Girl just can’t get a break. After tweeting about a totally sexist wardrobe note for Adam Sandler’s upcoming movie, Rose McGowan reports (via tweet) that her acting agent fired her for speaking out. In an interview with EW, McGowan said of the wardrobe note, “This is normal to so many people. It was probably even a girl that had to type it up. It’s institutionally okay… I’m not trying to vilify Adam Sandler.” The note was a painfully clear example of the casual, everyday sexism that goes on in Hollywood. Read More
BY Isabel Bartholomew
on Jun 11, 2015
In an interview with Jezebel, baby-faced OITNB actor Matt McGorry discusses feminism, something he has spent the last couple of years learning (and tweeting) about. “For lack of a better term, I’m balls-out,” he says.
He tells Jezebel that we need to make it “okay for people to fuck up” when talking about feminism and intersectionality, particularly in conversation with people who are new to these social justice issues. “It’s this dangerous, slippery slope where, sometimes if you aren’t an expert, people want to crucify you, you know?” he says. Read More
BY Olivia Harrison
on Jun 05, 2015
Happy Friday BUSTies! It’s officially the weekend, and we know you deserve a treat after a week of kicking ass. So, here are some of this week’s feminist new stories to catch up on while you unwind with a few cocktails or an entire pizza, whatever strikes your fancy ‘cause it’s the freakin’ weekend. Read More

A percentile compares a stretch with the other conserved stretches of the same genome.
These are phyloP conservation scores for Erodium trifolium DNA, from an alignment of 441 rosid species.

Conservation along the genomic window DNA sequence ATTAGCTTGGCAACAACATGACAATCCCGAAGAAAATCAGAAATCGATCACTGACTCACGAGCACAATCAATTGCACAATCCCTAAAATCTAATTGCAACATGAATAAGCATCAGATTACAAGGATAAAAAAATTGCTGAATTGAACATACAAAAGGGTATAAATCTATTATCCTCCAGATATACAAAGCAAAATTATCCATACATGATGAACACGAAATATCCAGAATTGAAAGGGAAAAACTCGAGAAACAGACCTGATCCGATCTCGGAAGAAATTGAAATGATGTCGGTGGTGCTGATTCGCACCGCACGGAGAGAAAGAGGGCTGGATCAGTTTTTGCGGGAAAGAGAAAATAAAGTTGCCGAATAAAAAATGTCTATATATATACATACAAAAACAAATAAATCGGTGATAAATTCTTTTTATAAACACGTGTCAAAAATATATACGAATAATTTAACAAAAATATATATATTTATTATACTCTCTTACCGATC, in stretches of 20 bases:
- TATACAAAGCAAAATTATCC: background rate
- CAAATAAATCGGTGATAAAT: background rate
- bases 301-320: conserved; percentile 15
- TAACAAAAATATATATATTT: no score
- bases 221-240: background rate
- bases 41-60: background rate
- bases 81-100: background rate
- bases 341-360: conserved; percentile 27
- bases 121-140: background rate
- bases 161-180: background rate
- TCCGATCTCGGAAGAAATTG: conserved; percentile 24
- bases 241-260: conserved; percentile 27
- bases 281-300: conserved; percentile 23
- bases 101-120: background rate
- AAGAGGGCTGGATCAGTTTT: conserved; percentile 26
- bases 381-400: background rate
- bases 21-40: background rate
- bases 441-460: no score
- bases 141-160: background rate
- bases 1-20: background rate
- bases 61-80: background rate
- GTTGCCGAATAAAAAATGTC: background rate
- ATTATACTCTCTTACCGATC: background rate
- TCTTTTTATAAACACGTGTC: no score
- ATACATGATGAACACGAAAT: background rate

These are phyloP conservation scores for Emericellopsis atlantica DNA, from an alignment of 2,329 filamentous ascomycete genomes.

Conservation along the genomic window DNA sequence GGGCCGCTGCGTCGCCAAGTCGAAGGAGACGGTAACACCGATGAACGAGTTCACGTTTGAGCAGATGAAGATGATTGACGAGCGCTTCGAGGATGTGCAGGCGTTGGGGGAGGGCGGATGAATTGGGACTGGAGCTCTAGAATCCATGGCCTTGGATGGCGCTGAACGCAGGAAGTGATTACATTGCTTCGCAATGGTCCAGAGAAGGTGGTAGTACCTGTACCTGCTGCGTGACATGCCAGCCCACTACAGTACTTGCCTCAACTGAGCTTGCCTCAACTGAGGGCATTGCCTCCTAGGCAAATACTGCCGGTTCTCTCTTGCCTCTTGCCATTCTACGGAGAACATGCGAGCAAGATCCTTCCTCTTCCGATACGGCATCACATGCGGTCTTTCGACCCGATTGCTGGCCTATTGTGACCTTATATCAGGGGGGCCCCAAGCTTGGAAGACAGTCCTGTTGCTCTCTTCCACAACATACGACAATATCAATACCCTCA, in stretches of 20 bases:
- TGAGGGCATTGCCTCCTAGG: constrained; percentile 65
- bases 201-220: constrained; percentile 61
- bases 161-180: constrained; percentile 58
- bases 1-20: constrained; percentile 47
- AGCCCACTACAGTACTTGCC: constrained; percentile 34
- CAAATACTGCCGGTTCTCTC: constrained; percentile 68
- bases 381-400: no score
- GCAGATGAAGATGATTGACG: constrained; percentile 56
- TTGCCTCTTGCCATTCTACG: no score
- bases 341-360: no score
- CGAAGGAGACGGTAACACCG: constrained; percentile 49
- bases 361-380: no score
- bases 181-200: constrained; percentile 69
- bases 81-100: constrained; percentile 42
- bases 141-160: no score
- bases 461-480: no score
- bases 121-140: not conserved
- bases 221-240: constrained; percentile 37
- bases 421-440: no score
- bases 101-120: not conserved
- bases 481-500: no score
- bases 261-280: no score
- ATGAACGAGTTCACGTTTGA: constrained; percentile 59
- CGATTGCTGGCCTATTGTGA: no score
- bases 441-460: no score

BY Alexa Salvato
on Jun 01, 2015
Badass Twitter activist Mikki Kendall created the hashtag #FirstHarassed to open up the conversation about when women first begin to experience sexual harassment. Unsurprisingly, the phrase quickly went viral; also unsurprisingly, harassment starts early for most girls. Ugh.
The anecdotes that have been accumulating on Twitter are substantiated by recent research from Hollaback! and the organization's survey on street harassment — the biggest and most international one to date. Read More
BY Veronica Santos
on Mar 29, 2015
In Egypt and many parts of the Middle East, men do not speak their mother’s names aloud in public spaces. Doing so is considered wrong and makes the mother vulnerable to ridicule by others who may drag her name through the mud by making it a source of mockery and shame. Instead she is referred to as “the mother of (x),” and as time goes on, her name is forgotten and no one remembers it. She becomes literally defined by her status as a mother.
Thankfully, some are taking a stand against this habit. Read More